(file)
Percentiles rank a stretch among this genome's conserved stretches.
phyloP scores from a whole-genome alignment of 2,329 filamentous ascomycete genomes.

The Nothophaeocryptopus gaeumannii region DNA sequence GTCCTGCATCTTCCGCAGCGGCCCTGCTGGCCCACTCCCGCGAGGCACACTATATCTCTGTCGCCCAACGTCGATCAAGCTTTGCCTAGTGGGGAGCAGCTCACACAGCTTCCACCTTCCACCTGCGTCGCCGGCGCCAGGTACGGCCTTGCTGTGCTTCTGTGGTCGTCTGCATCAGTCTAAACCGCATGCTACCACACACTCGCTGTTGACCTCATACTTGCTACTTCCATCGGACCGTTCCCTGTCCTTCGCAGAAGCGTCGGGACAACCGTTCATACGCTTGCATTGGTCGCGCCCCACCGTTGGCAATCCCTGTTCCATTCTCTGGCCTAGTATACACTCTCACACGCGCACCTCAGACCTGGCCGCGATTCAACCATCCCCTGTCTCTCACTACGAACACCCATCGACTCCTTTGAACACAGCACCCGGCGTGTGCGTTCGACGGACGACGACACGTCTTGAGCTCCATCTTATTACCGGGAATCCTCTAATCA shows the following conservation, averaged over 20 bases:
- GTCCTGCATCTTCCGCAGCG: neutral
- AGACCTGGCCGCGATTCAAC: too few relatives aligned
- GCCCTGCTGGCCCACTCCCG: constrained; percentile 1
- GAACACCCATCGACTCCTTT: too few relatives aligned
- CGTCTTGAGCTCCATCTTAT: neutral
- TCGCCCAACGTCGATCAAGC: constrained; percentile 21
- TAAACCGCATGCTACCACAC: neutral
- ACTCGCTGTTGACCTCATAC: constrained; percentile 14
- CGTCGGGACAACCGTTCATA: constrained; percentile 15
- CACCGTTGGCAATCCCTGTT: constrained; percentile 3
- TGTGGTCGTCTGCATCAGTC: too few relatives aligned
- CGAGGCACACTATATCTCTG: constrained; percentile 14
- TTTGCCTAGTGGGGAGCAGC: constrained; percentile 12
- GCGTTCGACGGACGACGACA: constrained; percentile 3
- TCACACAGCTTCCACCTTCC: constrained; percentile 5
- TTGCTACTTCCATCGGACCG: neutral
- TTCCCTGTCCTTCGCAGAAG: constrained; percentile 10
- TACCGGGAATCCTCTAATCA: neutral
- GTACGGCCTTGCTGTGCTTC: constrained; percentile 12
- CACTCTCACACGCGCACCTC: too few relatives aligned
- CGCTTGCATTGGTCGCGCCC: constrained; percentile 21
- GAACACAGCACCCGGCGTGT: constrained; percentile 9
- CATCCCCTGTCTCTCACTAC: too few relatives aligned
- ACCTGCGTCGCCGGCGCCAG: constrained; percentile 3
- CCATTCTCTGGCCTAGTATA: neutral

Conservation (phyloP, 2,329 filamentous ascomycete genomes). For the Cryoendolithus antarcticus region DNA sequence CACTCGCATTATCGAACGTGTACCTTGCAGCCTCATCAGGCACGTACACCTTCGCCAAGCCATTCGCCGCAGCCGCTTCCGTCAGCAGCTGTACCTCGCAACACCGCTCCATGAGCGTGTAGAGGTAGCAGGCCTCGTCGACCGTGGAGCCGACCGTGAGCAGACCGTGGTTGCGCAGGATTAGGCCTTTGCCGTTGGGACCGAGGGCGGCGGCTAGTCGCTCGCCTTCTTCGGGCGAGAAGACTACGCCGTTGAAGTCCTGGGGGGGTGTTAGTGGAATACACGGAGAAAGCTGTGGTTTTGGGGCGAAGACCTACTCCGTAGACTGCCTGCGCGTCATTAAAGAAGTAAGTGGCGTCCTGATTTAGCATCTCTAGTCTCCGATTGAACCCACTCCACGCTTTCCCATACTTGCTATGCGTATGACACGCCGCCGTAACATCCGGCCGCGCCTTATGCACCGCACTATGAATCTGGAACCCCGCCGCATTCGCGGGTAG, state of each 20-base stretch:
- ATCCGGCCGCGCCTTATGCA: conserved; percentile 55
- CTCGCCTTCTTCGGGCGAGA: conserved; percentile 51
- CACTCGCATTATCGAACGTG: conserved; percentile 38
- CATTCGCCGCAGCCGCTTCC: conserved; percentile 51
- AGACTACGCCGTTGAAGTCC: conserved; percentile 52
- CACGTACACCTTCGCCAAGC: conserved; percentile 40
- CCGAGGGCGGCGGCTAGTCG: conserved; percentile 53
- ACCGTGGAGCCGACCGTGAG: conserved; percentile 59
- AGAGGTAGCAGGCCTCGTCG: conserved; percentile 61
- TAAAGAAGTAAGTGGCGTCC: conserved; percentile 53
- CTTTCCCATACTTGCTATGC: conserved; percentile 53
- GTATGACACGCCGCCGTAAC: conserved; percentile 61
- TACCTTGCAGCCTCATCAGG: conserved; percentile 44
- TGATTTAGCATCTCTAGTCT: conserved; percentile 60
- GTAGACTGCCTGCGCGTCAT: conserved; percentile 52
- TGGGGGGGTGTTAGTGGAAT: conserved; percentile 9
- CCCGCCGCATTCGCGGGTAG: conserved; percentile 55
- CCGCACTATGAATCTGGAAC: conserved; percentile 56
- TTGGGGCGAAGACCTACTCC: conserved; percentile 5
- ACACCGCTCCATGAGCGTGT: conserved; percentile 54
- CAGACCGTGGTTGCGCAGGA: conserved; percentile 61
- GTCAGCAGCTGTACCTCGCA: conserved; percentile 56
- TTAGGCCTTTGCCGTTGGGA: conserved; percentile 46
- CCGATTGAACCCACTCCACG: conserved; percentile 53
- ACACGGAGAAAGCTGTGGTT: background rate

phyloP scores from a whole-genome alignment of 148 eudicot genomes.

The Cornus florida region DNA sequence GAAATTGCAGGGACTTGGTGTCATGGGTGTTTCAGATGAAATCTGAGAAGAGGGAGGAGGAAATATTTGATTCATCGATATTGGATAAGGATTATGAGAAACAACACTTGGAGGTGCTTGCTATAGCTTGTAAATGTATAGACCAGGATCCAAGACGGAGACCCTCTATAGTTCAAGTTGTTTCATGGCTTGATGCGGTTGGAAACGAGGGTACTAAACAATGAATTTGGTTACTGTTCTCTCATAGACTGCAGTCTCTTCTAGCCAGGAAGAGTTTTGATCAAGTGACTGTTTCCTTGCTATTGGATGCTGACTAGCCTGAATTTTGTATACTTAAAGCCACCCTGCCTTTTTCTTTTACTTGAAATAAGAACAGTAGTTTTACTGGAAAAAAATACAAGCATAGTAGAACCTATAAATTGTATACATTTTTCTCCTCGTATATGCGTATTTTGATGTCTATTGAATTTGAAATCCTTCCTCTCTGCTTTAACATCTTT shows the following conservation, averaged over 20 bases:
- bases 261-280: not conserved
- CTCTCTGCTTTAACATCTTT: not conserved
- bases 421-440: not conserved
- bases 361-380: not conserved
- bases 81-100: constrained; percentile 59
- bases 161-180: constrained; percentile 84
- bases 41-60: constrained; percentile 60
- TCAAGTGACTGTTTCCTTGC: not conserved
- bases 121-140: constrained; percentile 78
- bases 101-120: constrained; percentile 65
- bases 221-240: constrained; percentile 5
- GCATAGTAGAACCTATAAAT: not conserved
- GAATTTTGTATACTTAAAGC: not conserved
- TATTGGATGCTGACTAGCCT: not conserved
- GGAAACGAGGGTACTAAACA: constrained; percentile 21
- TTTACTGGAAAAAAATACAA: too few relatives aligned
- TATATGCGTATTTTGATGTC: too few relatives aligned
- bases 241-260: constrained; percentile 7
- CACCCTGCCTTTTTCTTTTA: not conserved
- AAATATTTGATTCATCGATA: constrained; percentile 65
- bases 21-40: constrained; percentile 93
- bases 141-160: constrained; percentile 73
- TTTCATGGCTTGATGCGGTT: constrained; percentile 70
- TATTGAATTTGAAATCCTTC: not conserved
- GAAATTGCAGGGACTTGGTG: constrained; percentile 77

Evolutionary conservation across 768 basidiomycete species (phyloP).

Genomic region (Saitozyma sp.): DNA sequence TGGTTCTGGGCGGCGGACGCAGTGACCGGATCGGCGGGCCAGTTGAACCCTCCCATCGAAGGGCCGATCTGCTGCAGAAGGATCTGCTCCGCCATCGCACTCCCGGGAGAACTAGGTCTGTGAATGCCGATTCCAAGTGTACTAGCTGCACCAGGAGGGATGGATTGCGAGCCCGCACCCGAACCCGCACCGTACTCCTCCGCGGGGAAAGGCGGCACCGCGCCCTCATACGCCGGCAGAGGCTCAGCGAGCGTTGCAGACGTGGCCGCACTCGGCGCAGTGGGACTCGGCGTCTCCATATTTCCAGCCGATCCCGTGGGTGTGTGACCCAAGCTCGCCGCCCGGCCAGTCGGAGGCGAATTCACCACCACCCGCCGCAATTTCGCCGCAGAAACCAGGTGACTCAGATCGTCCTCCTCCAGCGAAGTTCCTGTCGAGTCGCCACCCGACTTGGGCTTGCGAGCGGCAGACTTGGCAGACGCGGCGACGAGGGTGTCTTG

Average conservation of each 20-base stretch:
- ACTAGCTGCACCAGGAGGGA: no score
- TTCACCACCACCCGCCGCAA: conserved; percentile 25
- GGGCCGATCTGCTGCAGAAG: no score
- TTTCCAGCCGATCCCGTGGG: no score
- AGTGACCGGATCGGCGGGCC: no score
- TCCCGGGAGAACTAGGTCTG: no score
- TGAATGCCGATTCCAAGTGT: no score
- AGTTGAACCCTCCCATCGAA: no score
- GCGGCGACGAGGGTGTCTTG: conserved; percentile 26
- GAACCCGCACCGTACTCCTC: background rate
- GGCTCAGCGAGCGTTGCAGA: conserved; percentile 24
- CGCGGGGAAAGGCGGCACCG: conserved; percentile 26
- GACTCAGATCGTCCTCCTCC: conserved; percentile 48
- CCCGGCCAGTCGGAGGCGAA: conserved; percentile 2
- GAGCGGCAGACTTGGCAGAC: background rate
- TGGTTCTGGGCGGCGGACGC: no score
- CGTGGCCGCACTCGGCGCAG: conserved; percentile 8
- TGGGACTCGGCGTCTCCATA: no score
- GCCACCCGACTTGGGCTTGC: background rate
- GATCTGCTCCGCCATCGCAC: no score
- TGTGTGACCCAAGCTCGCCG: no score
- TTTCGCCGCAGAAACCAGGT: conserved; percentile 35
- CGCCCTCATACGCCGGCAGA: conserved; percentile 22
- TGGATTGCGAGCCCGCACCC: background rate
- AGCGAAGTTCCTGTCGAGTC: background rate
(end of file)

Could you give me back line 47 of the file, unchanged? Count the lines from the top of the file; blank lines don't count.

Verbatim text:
- CCGCACTATGAATCTGGAAC: conserved; percentile 56